Keeping your laptop, cell phone and tablets updated with the latest software can help safeguard each device. It allows them to be better defended against malware, as software updates often include patches that cover holes in security you may not have even known about.
Lock down devices
Whenever devices aren’t being actively used, get into the habit of locking them. Should you misplace them or if they are stolen, locking down devices is the first line of defense against a cyberattack.
Leave main devices and/or sensitive data at home
When possible, travel with alternative devices that do not contain sensitive information. At the very least, do not locally store sensitive data on your devices if you’ll be traveling with them. Use the cloud for data storage Keep data stored on the cloud rather than on your devices’ hard drives or desktop where it can be easily accessible to cybercriminals. “I’m a big fan of cloud-based services for storage of files and keeping the amount of local business data on the end-point to the absolute minimum,” says Ian Thornton-Trump, head of cybersecurity at AmTrust International. “In any case, the mobile device should have full-disk encryption enabled – that could be the difference between paying nothing to a regulator or paying a large fine.”
Disable auto-connect and Bluetooth and use free Wi-Fi cautiously
Many devices have a setting that allows them to automatically connect to Bluetooth and Wi-Fi. When Bluetooth is left enabled, hackers nearby may be able to connect to them and steal information from the devices. Always ask your hotel or host what their security protocols are when it comes to the free Wi-Fi they offer, too, as you should never use unencrypted networks. If you absolutely must use free Wi-Fi, do not access sensitive data or your personal accounts while doing so.
Use a virtual private network VPN
A VPN encrypts transmitted data over a Wi-Fi connection to help protect it from being intercepted or tampered with by a cybercriminal. Use a trusted and reputable VPN provider to help mitigate security risks while out of the office.
Update passwords before and after the trip
Creating strong passwords
and updating them regularly can help you avoid a cybersecurity breach both at home and while traveling. Before heading out for a trip, change all passwords, and make sure they are different from what you’ve previously used. When you return from the trip, change them again.
Be careful with physical copies of important documents
You should not only bring along hard copies of the documents needed to travel, but Thornton-Trump also advises: “Take pictures of your important documents like page 2 of your passport, your driver’s license and both sides of your credit cards in the event any of them are lost or stolen. Be situationally aware if you’re bumped into or jostled at any point in your travels, check for your wallet and phone – develop this habit, don’t panic if something is missing. Simply retrace your steps and you may find what you lost.”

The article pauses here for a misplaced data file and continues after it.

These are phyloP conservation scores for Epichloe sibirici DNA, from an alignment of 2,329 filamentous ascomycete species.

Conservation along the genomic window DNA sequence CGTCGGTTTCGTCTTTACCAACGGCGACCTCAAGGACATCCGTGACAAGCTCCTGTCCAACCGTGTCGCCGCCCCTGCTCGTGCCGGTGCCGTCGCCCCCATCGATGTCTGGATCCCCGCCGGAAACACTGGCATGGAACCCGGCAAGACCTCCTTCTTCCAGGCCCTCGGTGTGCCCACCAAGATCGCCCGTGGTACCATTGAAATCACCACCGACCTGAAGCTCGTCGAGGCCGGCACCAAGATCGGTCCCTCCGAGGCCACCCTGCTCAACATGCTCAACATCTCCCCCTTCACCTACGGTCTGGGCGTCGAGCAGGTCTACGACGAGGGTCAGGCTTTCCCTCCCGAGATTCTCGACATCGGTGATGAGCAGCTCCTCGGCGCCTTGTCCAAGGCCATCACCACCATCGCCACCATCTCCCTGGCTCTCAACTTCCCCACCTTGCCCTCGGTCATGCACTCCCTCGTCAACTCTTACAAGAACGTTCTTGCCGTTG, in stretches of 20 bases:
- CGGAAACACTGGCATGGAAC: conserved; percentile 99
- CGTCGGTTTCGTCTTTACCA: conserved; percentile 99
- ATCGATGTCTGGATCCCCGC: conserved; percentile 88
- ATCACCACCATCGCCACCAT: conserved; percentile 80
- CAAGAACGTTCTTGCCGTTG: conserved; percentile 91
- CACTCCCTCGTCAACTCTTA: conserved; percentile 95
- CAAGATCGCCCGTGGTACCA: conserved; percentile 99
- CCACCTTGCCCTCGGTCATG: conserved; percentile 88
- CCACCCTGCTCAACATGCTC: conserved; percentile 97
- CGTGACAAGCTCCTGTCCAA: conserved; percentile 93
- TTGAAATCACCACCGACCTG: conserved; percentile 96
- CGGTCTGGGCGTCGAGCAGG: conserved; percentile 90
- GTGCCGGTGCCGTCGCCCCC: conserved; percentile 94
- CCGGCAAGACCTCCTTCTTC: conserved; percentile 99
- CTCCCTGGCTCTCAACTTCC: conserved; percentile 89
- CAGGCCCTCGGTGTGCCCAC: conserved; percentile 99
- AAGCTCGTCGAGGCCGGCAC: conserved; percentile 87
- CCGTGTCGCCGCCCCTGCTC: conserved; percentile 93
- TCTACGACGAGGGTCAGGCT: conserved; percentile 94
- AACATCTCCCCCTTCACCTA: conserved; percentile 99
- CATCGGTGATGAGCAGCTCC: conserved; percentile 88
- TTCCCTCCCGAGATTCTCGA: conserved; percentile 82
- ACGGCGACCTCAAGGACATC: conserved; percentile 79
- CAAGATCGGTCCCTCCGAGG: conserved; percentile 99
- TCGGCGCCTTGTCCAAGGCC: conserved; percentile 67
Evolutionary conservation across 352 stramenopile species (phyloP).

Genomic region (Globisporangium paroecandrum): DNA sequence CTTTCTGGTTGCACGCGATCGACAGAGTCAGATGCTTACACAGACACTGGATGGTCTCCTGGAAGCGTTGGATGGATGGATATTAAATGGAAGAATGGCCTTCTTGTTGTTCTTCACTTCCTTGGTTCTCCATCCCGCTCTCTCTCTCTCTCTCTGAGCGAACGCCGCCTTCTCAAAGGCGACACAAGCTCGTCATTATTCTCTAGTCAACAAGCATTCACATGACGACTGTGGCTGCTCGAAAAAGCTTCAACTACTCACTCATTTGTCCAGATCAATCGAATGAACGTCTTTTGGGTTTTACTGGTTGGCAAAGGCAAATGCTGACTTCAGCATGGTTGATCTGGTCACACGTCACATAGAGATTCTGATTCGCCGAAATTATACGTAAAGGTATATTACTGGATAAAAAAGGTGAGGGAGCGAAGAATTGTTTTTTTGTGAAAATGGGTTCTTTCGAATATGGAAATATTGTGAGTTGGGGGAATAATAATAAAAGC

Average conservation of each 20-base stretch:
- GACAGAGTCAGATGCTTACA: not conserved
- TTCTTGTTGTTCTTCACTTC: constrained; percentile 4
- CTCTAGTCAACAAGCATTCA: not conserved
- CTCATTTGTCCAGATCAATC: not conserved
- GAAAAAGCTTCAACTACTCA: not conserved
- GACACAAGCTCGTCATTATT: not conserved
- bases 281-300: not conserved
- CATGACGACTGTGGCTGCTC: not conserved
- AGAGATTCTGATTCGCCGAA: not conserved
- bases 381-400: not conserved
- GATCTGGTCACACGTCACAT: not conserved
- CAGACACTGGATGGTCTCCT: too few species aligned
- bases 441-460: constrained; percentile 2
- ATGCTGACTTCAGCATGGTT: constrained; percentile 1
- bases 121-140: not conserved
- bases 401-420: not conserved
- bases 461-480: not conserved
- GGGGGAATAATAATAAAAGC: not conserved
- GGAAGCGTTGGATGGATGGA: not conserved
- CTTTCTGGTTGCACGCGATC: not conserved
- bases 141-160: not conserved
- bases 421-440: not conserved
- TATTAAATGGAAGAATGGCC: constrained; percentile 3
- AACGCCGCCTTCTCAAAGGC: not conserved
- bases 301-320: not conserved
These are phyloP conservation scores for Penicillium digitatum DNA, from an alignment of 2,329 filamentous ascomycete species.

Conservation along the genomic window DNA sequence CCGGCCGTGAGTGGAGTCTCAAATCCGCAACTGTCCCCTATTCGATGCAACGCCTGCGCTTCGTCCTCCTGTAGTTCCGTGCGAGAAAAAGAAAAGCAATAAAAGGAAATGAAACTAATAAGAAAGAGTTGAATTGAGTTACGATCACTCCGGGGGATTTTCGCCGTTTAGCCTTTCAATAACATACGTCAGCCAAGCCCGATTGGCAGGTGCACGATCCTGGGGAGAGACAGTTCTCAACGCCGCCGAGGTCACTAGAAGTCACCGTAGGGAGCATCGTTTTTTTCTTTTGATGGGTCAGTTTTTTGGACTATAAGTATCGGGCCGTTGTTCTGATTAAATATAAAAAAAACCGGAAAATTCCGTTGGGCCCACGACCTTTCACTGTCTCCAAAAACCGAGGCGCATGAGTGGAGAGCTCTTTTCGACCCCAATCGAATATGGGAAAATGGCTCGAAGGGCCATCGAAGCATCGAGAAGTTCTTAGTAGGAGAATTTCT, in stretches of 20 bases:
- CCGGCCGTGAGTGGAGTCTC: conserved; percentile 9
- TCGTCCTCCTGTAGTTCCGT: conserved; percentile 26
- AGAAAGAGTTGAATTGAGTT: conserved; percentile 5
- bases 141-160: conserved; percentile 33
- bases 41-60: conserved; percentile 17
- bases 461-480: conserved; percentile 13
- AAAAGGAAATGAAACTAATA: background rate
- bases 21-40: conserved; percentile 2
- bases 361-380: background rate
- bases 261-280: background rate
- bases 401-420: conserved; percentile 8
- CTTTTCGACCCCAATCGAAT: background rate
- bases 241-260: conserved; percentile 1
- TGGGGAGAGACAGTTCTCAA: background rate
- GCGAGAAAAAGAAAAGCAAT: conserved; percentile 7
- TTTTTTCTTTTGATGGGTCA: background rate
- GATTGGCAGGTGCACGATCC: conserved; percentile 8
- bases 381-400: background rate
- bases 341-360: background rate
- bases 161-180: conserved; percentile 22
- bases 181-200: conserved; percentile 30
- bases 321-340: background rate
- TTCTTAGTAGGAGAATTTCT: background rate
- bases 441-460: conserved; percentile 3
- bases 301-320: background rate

Stay mindful with checked baggage and airport security
A lot of laptop cases, backpacks, wallets and laptops – not to mention travel dodcuments – look similar and during security screening you may briefly lose sight of your personal effects. When retriving your items, do a double check to make sure you have your own belongings. This also applies to situations where the overhead bins are full and your baggage maybe checked into the hold. Remember, many roller bags will look the same. It’s a good idea to attach a high visability patch, sticker or ribbon to your bags so if you are separated from them you can quickly identify which items belong to you.
Cyber Liability Insurance from AmTrust Financial
cyber liability coverage
begins working for you right away in the event of a data breach. Small business owners can rest assured that they will receive assistance at every stage of the investigation and throughout the response of a data breach incident from a team of technical experts and data privacy attorneys.
today to learn more.
This material is for informational purposes only and is not legal or business advice. Neither AmTrust Financial Services, Inc. nor any of its subsidiaries or affiliates represents or warrants that the information contained herein is appropriate or suitable for any specific business or legal purpose. Readers seeking resolution of specific questions should consult their business and/or legal advisors. Coverages may vary by location. Contact your local RSM for more information.